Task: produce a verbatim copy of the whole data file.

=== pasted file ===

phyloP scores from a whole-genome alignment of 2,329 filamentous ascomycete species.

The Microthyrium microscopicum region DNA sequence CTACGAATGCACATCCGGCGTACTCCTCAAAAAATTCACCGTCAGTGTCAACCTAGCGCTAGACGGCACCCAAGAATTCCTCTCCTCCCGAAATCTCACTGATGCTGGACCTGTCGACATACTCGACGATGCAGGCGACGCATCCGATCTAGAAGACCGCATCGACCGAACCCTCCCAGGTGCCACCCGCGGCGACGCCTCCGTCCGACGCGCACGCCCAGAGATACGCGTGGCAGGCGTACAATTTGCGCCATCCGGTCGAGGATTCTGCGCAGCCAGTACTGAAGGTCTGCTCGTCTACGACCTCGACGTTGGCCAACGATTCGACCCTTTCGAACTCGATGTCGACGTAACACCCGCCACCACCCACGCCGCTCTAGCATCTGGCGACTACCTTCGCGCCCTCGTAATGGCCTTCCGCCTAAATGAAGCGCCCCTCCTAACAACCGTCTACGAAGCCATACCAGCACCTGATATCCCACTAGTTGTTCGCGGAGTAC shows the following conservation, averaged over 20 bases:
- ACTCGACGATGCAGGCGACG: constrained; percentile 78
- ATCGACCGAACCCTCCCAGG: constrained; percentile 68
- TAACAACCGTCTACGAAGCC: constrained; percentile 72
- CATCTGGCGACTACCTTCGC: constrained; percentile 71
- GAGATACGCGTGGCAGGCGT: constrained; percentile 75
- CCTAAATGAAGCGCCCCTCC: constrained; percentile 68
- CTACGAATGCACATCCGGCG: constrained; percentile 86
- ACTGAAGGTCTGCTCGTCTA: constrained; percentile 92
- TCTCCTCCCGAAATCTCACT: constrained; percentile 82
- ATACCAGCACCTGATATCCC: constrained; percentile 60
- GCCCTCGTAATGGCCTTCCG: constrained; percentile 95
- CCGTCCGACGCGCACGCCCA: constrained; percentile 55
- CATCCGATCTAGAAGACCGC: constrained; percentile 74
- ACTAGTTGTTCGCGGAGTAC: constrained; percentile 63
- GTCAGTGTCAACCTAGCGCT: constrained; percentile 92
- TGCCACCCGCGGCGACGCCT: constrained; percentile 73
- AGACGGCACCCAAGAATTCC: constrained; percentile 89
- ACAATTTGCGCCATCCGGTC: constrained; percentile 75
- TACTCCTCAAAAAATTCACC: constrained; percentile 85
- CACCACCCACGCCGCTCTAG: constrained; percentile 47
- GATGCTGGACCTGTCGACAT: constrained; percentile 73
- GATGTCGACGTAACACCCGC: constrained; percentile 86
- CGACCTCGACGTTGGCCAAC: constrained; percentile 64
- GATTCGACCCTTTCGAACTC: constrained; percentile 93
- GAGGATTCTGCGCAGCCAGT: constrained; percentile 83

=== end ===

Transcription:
phyloP scores from a whole-genome alignment of 2,329 filamentous ascomycete species.

The Microthyrium microscopicum region DNA sequence CTACGAATGCACATCCGGCGTACTCCTCAAAAAATTCACCGTCAGTGTCAACCTAGCGCTAGACGGCACCCAAGAATTCCTCTCCTCCCGAAATCTCACTGATGCTGGACCTGTCGACATACTCGACGATGCAGGCGACGCATCCGATCTAGAAGACCGCATCGACCGAACCCTCCCAGGTGCCACCCGCGGCGACGCCTCCGTCCGACGCGCACGCCCAGAGATACGCGTGGCAGGCGTACAATTTGCGCCATCCGGTCGAGGATTCTGCGCAGCCAGTACTGAAGGTCTGCTCGTCTACGACCTCGACGTTGGCCAACGATTCGACCCTTTCGAACTCGATGTCGACGTAACACCCGCCACCACCCACGCCGCTCTAGCATCTGGCGACTACCTTCGCGCCCTCGTAATGGCCTTCCGCCTAAATGAAGCGCCCCTCCTAACAACCGTCTACGAAGCCATACCAGCACCTGATATCCCACTAGTTGTTCGCGGAGTAC shows the following conservation, averaged over 20 bases:
- ACTCGACGATGCAGGCGACG: constrained; percentile 78
- ATCGACCGAACCCTCCCAGG: constrained; percentile 68
- TAACAACCGTCTACGAAGCC: constrained; percentile 72
- CATCTGGCGACTACCTTCGC: constrained; percentile 71
- GAGATACGCGTGGCAGGCGT: constrained; percentile 75
- CCTAAATGAAGCGCCCCTCC: constrained; percentile 68
- CTACGAATGCACATCCGGCG: constrained; percentile 86
- ACTGAAGGTCTGCTCGTCTA: constrained; percentile 92
- TCTCCTCCCGAAATCTCACT: constrained; percentile 82
- ATACCAGCACCTGATATCCC: constrained; percentile 60
- GCCCTCGTAATGGCCTTCCG: constrained; percentile 95
- CCGTCCGACGCGCACGCCCA: constrained; percentile 55
- CATCCGATCTAGAAGACCGC: constrained; percentile 74
- ACTAGTTGTTCGCGGAGTAC: constrained; percentile 63
- GTCAGTGTCAACCTAGCGCT: constrained; percentile 92
- TGCCACCCGCGGCGACGCCT: constrained; percentile 73
- AGACGGCACCCAAGAATTCC: constrained; percentile 89
- ACAATTTGCGCCATCCGGTC: constrained; percentile 75
- TACTCCTCAAAAAATTCACC: constrained; percentile 85
- CACCACCCACGCCGCTCTAG: constrained; percentile 47
- GATGCTGGACCTGTCGACAT: constrained; percentile 73
- GATGTCGACGTAACACCCGC: constrained; percentile 86
- CGACCTCGACGTTGGCCAAC: constrained; percentile 64
- GATTCGACCCTTTCGAACTC: constrained; percentile 93
- GAGGATTCTGCGCAGCCAGT: constrained; percentile 83